Wednesday, February 1, 2012

Got My Goat

Most people are familiar with the old expression, "got my goat". It is used to express how someone has caused annoyance to one's self on such an extreme level that reasonableness and logic begin to go out the window. If I were to share with one of my co-workers right now that one of my students, Alejandro, has really got my goat, they would probably flash me a sympathetically exasperated look and await tales of relentlessly repulsive behavior that is steering my class towards disaster.

But, I've found a new definition for this timeless saying. While I'm experiencing the same loss in reason, and my classroom is not running as smoothly as a result, I guess you could say I'm dealing with a different kind of goat...

A Hilarious Goat

There was a time that Alejandro didn't have me constantly in stitches--in fact, quite the opposite. The most impulsive case of ADHD I've ever seen with a nice dose of Aspergers to dull his social awareness, it was quite the challenge to transmit any knowledge of English with the spontaneous pacing of the classroom and endless string of jungle sounds emitting from his mouth. I suppose the saving grace that prevented me from secretly begrudging his very presence in my classroom was that, despite his never-rending disruptions, he truly wanted to succeed and much of his impulsiveness was just plain out of his control.

I think the day the day Alejandro started to get my hilarious goat was when he was working in my room, but I was on plan period and, free from supervision duty, I was free to sit back and just watch the show. One of his most winning qualities is his insanely infectious laugh. A perfect cross between Beavis and Butthead in pitch and cadence, it is just as easy to get one out of him as the famous MTV teenagers. As he worked on his laptop, Annie and I--feeling a bit squirrelly--attempted to replicate his laugh. Without missing a beat, he responded with his own laugh as if it were a triggered reflex. I have found other triggers to be the mention of any food or animal, and the conjuring of random, bizarre mental images--particularly mental images involving animals and food. (Example: A cat eating a hotdog. That would have him in hysterics instantly.) With time, I find the tables are turning to where Alejandro's laughter automatically triggers my own, and I'm powerless to stop it.

As I began to appreciate Alejandro a bit more for his quirks, I one day stopped my normal frantic bustle preparing for English class to soak in his trademark entrance to the classroom. I promise there has not been one day this year Alejandro has simply opened the door, walked through the threshold and headed straight for his desk in the normal fashion. Some of his many variations on the expected behavior include jiggling the door handle wildly before opening the door, thrusting the door open and then disappearing from the doorway to feign the appearance of a ghost, bursting through the door screaming indecipherable absurdities, and/or walking in and throwing himself across his desk or chair that requires a greeting of: "Alejandro, get down." The most "normal" arrival in recent memory was sitting down at his desk after several requests to do so, folding his hands in front of him and saying in a perfectly neutral tone, "Shall we proceed?"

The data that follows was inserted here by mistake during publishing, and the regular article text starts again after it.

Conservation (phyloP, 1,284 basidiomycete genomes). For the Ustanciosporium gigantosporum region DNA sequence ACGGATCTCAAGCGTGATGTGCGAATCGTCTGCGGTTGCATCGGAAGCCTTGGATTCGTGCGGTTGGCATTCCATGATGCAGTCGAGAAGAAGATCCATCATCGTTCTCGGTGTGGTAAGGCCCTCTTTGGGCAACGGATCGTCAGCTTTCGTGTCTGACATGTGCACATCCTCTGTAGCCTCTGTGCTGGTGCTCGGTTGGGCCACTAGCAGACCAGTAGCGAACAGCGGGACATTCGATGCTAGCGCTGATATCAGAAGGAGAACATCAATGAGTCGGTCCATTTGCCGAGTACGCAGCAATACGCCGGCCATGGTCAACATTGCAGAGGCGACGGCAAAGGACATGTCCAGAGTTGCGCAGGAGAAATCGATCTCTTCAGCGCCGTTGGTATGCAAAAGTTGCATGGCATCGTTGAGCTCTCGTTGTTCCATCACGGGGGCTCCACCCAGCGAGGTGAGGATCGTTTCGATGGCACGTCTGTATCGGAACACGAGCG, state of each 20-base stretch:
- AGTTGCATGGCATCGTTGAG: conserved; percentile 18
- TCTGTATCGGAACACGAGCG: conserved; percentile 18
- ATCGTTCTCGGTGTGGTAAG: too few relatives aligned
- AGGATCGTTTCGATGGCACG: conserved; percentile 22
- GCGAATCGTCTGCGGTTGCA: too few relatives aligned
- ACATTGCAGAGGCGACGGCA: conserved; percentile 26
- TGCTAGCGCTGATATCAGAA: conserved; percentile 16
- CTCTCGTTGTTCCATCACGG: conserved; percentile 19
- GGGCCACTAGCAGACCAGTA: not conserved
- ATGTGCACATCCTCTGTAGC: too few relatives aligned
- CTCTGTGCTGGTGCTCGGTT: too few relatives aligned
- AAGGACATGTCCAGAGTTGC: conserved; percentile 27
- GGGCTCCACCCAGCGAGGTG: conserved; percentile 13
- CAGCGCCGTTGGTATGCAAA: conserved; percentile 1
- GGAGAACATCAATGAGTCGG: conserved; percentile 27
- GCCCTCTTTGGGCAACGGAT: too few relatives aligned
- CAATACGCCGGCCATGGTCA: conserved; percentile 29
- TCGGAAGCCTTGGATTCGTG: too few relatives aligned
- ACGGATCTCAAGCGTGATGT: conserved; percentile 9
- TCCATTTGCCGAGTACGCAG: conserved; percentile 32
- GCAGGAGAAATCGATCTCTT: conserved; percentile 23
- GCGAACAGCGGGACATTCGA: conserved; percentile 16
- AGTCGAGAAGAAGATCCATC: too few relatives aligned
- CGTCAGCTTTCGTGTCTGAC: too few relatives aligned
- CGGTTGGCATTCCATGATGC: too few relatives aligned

That leads me to Alejandro's notorious utterances. As previously mentioned, much that escapes his lips is pure nonsense. He is highly adept at combining random syllables into gibberish, then neatly inserting the gibberish into a grammatically correct sentence. His default gibberish is "Wombo Fish" and it may make an appearance at any time.

"A verb is a Wombo Fish."

"6 to the Wombo Fish equals 36."

"Miss T, I can't do my work, I don't have my Wombo Fish."

His impressively extensive vocabulary often aids in the hilarity of the nonsense. Just this past week, frantically in search of his pencil, Alejandro exclaimed: "Where is my babushka?!?"

I could go on for ages with little anecdotes like these, but the core issue here is that Alejandro has accomplished something that only one in about every 20 students is capable of. He has cracked my stoically professional facade and ruined my objective treatment of the students as far as classroom rules goes.

Lucky for me, Alejandro is marching to the beat of a drummer that bangs so loud he doesn't realize his opportunity to take advantage of his power over me. Even luckier for me, the others in my class have the maturity and intuition to understand the exception I have made for their classmate. The other day, after responding to Alejandro's disruptive exclamations with a helpless giggle, I sobered up and reminded everyone this was not a precedent for allowing silly antics from the rest of them. One of the others, Nick, reassured me, "We know, we know, Miss T. We probably couldn't pull it off the way Alejandro does if we tried."

Wise words from a student with major emotional difficulties. Perhaps we all have something to learn from Alejandro and his Wombo fish.

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